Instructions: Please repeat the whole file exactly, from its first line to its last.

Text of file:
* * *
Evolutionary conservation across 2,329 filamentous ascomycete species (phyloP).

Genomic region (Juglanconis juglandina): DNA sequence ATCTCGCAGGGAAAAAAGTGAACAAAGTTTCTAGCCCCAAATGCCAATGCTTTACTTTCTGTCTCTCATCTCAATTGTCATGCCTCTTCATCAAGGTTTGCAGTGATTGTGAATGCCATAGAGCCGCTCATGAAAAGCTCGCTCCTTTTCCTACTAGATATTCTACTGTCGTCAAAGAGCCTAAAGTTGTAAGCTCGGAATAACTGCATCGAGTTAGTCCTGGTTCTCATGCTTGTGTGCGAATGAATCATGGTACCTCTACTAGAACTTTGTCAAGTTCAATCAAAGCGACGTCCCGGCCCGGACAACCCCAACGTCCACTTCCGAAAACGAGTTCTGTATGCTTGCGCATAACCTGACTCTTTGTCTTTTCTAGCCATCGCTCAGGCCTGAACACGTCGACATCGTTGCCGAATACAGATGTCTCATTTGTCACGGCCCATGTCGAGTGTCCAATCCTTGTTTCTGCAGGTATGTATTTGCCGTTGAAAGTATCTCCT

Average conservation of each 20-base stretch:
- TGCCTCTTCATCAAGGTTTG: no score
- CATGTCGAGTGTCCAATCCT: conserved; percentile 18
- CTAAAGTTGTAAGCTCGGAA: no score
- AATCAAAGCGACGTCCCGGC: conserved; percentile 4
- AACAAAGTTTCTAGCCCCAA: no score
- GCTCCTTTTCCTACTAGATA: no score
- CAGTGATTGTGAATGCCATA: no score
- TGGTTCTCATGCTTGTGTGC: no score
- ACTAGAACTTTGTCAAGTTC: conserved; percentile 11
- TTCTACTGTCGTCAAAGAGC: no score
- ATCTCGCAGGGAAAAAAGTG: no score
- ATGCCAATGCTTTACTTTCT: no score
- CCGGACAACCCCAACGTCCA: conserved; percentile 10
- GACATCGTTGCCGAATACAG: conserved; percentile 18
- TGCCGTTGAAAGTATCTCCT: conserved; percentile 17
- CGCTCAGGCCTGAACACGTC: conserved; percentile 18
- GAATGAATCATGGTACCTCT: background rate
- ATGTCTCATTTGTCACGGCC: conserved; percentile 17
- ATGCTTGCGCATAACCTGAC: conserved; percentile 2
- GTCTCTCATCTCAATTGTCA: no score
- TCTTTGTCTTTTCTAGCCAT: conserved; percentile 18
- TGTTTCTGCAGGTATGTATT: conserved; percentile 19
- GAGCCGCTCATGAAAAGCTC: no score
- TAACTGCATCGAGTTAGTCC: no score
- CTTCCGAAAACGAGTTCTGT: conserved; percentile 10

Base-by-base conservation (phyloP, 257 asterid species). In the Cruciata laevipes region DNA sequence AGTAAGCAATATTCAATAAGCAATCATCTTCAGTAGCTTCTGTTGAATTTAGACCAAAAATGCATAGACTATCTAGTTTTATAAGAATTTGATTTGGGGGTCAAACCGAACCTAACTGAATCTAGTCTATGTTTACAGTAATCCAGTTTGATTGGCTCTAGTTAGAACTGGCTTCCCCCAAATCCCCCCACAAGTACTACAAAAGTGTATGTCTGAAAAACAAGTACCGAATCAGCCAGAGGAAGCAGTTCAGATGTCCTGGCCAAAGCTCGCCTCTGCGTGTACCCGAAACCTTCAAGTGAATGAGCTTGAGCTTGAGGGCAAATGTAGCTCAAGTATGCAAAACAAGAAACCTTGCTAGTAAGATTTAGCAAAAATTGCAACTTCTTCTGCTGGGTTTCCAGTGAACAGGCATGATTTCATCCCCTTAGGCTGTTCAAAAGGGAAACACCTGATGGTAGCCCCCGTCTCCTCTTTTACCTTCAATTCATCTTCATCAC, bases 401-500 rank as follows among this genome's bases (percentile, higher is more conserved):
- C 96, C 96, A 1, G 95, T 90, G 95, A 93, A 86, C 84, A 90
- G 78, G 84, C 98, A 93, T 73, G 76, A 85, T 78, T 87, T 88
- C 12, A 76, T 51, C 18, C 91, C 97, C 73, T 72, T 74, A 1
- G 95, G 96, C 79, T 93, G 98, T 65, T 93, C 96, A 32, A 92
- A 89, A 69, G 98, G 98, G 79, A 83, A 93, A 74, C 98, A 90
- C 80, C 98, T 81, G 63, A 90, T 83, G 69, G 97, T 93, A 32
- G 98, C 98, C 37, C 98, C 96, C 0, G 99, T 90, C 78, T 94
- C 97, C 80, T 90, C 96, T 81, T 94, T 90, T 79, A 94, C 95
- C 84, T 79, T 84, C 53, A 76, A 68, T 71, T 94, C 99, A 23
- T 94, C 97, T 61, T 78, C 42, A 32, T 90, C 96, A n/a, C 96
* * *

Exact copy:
Evolutionary conservation across 2,329 filamentous ascomycete species (phyloP).

Genomic region (Juglanconis juglandina): DNA sequence ATCTCGCAGGGAAAAAAGTGAACAAAGTTTCTAGCCCCAAATGCCAATGCTTTACTTTCTGTCTCTCATCTCAATTGTCATGCCTCTTCATCAAGGTTTGCAGTGATTGTGAATGCCATAGAGCCGCTCATGAAAAGCTCGCTCCTTTTCCTACTAGATATTCTACTGTCGTCAAAGAGCCTAAAGTTGTAAGCTCGGAATAACTGCATCGAGTTAGTCCTGGTTCTCATGCTTGTGTGCGAATGAATCATGGTACCTCTACTAGAACTTTGTCAAGTTCAATCAAAGCGACGTCCCGGCCCGGACAACCCCAACGTCCACTTCCGAAAACGAGTTCTGTATGCTTGCGCATAACCTGACTCTTTGTCTTTTCTAGCCATCGCTCAGGCCTGAACACGTCGACATCGTTGCCGAATACAGATGTCTCATTTGTCACGGCCCATGTCGAGTGTCCAATCCTTGTTTCTGCAGGTATGTATTTGCCGTTGAAAGTATCTCCT

Average conservation of each 20-base stretch:
- TGCCTCTTCATCAAGGTTTG: no score
- CATGTCGAGTGTCCAATCCT: conserved; percentile 18
- CTAAAGTTGTAAGCTCGGAA: no score
- AATCAAAGCGACGTCCCGGC: conserved; percentile 4
- AACAAAGTTTCTAGCCCCAA: no score
- GCTCCTTTTCCTACTAGATA: no score
- CAGTGATTGTGAATGCCATA: no score
- TGGTTCTCATGCTTGTGTGC: no score
- ACTAGAACTTTGTCAAGTTC: conserved; percentile 11
- TTCTACTGTCGTCAAAGAGC: no score
- ATCTCGCAGGGAAAAAAGTG: no score
- ATGCCAATGCTTTACTTTCT: no score
- CCGGACAACCCCAACGTCCA: conserved; percentile 10
- GACATCGTTGCCGAATACAG: conserved; percentile 18
- TGCCGTTGAAAGTATCTCCT: conserved; percentile 17
- CGCTCAGGCCTGAACACGTC: conserved; percentile 18
- GAATGAATCATGGTACCTCT: background rate
- ATGTCTCATTTGTCACGGCC: conserved; percentile 17
- ATGCTTGCGCATAACCTGAC: conserved; percentile 2
- GTCTCTCATCTCAATTGTCA: no score
- TCTTTGTCTTTTCTAGCCAT: conserved; percentile 18
- TGTTTCTGCAGGTATGTATT: conserved; percentile 19
- GAGCCGCTCATGAAAAGCTC: no score
- TAACTGCATCGAGTTAGTCC: no score
- CTTCCGAAAACGAGTTCTGT: conserved; percentile 10

Base-by-base conservation (phyloP, 257 asterid species). In the Cruciata laevipes region DNA sequence AGTAAGCAATATTCAATAAGCAATCATCTTCAGTAGCTTCTGTTGAATTTAGACCAAAAATGCATAGACTATCTAGTTTTATAAGAATTTGATTTGGGGGTCAAACCGAACCTAACTGAATCTAGTCTATGTTTACAGTAATCCAGTTTGATTGGCTCTAGTTAGAACTGGCTTCCCCCAAATCCCCCCACAAGTACTACAAAAGTGTATGTCTGAAAAACAAGTACCGAATCAGCCAGAGGAAGCAGTTCAGATGTCCTGGCCAAAGCTCGCCTCTGCGTGTACCCGAAACCTTCAAGTGAATGAGCTTGAGCTTGAGGGCAAATGTAGCTCAAGTATGCAAAACAAGAAACCTTGCTAGTAAGATTTAGCAAAAATTGCAACTTCTTCTGCTGGGTTTCCAGTGAACAGGCATGATTTCATCCCCTTAGGCTGTTCAAAAGGGAAACACCTGATGGTAGCCCCCGTCTCCTCTTTTACCTTCAATTCATCTTCATCAC, bases 401-500 rank as follows among this genome's bases (percentile, higher is more conserved):
- C 96, C 96, A 1, G 95, T 90, G 95, A 93, A 86, C 84, A 90
- G 78, G 84, C 98, A 93, T 73, G 76, A 85, T 78, T 87, T 88
- C 12, A 76, T 51, C 18, C 91, C 97, C 73, T 72, T 74, A 1
- G 95, G 96, C 79, T 93, G 98, T 65, T 93, C 96, A 32, A 92
- A 89, A 69, G 98, G 98, G 79, A 83, A 93, A 74, C 98, A 90
- C 80, C 98, T 81, G 63, A 90, T 83, G 69, G 97, T 93, A 32
- G 98, C 98, C 37, C 98, C 96, C 0, G 99, T 90, C 78, T 94
- C 97, C 80, T 90, C 96, T 81, T 94, T 90, T 79, A 94, C 95
- C 84, T 79, T 84, C 53, A 76, A 68, T 71, T 94, C 99, A 23
- T 94, C 97, T 61, T 78, C 42, A 32, T 90, C 96, A n/a, C 96